D. Stove, Fuel & Cookset Your stove and fuel canister should pack inside your cookset or mess kit. Consider the type of cooking you’ll be doing on the trail. Typically, your stove will screw on top of your isobutane canister. Your cookset will rest on top of the stove. A system like JetBoil allows you to quickly boil water for “just add hot water” meals, but is also compatible with pot-and-pan gourmet camp cooking for heating soup, scrambling eggs, and frying meat.
E. Food Dry Bag Pack your main food items in a large dry bag or gallon-sized ziplock to keep it organized and dry. If your food items normally come in cardboard containers, transfer those items into ziplocks. The number one rule of the trail: pack out what you pack in. The less you pack in, the less you’ll have to pack out. There are several made-for-backpacking food options, like Mountain House, but a savvy backpacker can save money with normal grocery items. For example, instant pasta (like PastaRoni) with a pouch of chicken and dehydrated veggies is half the cost with more flavor. Pouched meats (chicken, tuna or salmon), instant mashed potatoes, instant pasta, instant rice, oatmeal, soup mix, and dried fruits are great ingredients for top-notch trail meals. Don’t forget the instant coffee and hot cocoa!
F. Immediate Needs The “brain” of the pack is where you stash your on-the-go necessities. You can access everything in this part of your pack without having to stop and take off your pack; just reach above your head and unzip! Below are a few items to keep in your brain (each in their own easy-to-access bag).
- Trail Map
- Personal First Aid Kit (medicine, gauze and athletic tape, duct tape, antibiotics, moleskin, pocket knife)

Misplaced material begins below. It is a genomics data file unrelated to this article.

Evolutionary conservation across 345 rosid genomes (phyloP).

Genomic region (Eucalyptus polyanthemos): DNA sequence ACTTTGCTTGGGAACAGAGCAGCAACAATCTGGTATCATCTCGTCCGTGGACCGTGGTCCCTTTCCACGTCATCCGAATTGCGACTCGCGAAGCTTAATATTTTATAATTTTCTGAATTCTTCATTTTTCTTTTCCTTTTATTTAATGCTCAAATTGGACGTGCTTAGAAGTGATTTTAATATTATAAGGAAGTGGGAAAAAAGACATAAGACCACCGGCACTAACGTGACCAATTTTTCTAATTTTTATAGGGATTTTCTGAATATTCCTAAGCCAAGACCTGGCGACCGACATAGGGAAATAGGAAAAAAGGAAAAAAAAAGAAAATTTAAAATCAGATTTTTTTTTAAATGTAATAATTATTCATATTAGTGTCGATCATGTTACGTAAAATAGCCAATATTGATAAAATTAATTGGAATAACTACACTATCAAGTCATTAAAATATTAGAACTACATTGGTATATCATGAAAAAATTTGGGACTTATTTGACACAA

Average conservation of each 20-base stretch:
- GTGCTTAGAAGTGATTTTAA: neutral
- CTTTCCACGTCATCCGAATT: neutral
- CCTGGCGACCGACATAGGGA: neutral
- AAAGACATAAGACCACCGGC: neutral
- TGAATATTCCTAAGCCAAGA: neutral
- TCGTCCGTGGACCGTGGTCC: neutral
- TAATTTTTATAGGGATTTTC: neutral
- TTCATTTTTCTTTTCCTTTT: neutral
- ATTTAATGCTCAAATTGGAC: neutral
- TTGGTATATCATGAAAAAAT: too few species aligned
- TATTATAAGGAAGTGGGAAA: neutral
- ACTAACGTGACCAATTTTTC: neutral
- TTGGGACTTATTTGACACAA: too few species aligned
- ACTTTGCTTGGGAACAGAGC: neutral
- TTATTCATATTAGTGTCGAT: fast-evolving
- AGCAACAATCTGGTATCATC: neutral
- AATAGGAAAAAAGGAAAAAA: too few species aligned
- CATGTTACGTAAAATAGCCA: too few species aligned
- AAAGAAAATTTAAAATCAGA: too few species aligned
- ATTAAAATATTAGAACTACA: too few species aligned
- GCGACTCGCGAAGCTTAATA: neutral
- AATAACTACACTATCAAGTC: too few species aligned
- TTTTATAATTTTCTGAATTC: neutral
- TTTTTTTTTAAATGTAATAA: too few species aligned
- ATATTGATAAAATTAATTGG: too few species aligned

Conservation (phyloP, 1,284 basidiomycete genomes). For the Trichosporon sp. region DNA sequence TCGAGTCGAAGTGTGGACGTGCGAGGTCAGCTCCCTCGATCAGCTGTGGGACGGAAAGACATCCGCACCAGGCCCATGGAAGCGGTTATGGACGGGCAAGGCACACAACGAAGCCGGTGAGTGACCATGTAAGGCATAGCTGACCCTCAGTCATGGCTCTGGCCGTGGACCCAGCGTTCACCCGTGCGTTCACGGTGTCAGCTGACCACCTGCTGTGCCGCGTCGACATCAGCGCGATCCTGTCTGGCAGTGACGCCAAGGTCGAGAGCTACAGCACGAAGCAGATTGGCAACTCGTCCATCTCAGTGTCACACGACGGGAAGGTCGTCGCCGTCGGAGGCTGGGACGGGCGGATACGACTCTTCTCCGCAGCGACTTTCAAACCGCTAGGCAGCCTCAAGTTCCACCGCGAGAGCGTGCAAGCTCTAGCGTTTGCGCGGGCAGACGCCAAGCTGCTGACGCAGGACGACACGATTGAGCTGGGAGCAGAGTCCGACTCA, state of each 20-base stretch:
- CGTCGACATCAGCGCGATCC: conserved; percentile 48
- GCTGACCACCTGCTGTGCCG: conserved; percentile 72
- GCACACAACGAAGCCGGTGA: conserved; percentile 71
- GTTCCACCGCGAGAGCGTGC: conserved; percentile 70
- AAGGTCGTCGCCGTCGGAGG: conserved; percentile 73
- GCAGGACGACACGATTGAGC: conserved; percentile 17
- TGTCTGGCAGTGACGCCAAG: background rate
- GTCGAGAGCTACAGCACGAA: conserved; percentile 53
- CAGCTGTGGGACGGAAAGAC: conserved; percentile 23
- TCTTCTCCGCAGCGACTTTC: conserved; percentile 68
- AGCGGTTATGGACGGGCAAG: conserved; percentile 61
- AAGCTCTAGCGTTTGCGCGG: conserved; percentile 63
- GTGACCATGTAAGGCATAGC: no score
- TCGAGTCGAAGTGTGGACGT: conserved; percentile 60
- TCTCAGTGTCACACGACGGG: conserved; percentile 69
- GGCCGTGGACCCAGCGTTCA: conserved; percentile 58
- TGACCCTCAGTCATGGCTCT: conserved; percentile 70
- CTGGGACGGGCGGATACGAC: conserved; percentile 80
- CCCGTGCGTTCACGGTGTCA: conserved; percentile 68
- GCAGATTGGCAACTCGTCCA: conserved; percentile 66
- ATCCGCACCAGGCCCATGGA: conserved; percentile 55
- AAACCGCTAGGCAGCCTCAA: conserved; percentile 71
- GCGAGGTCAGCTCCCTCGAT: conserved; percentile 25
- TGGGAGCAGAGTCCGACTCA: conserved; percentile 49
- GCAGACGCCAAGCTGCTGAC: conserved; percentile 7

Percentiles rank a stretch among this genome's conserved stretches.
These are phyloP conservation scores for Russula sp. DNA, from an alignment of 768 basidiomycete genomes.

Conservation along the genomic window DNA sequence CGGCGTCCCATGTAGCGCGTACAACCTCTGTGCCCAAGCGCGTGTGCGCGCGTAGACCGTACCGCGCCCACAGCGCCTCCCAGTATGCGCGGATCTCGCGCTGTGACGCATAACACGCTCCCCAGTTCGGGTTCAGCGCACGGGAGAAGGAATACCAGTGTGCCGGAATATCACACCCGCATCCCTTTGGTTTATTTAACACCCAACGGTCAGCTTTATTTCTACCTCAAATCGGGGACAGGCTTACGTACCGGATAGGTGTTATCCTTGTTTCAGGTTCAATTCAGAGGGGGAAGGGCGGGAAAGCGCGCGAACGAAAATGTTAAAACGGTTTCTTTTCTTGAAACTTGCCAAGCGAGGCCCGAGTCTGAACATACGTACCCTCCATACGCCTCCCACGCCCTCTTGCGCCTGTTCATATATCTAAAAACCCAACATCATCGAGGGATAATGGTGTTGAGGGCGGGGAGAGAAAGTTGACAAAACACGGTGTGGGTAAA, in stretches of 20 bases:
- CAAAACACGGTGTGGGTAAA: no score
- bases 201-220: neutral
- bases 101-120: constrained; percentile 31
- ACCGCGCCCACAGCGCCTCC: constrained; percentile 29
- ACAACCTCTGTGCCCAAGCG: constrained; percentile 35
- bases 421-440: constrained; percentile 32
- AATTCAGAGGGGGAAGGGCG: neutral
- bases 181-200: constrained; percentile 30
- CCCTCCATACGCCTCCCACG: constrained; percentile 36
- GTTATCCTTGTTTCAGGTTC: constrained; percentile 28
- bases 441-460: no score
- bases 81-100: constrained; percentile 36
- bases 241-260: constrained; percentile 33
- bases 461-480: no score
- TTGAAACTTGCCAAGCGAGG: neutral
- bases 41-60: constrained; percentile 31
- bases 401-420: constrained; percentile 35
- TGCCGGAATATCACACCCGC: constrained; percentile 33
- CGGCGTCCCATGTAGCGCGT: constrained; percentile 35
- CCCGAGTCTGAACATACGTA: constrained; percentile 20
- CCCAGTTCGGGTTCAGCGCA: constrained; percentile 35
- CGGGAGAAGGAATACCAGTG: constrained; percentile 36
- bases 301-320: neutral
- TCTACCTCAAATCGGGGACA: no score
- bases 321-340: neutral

- Snacks (trail mix, athletic bars, dried fruit, beef jerky)
- Toiletries (toilet paper & hand sanitizer)
- Electronics Dry Bag (phone, GPS, wallet, camera, extra batteries)
- Water Purification System
G. Heavy Items You’ll want to keep your heaviest items closest to your body. Heavy items packed close to your body feel lighter than heavy items packed farther away from your body. Below are a few items you’ll want to keep close to your body:
- Water Bladder
- Tent Poles
- Stove & Cookset
H. Sleeping Pad If your pack has exterior straps, this is where you’ll want to hang your rolled up sleeping pad. Sleeping pads provide insulation between your body and the cold ground, while also protecting your body from uncomfortable ground features like rocks and roots. They come as either foam pads or inflatable pads. Keep in mind that air-filled pads will eventually become the same temperature as the ground, so make sure your inflatable pad also has insulating features like foam or down feathers.
OTHER Additional pockets, loops, and straps on your pack can be used to hang a pair of camp shoes (flip flops or sandals), additional water bottles, bandana, sun hat or hiking poles. Keep in mind that backpacking is a life-long learning adventure! Each trip will teach you something new about your personal needs, comforts, and abilities. If you’re venturing out on your first backpacking trip, play it safe and bring everything you think you’ll need. Remember, if you pack more “multi-purpose items,” you can pack fewer items overall. You’ll learn pretty quickly which items you don’t need, and which items you wish you had.
If you enjoyed this information, we hope you’ll attend our next Gear Workshop: Intro to Rock Climbing with Cumberland Transit on Wednesday, March 25th, and sign up for our Outdoor Climbing Day Trip to Kings Bluff (in Clarksville) on April 19th with Climb Nashville! If you have more questions about backpacking gear, speak with an expert at Cumberland Transit, and take advantage of your 10% OFF Team Green member discount on some new gear!
-Keeley (Team Green’s Director)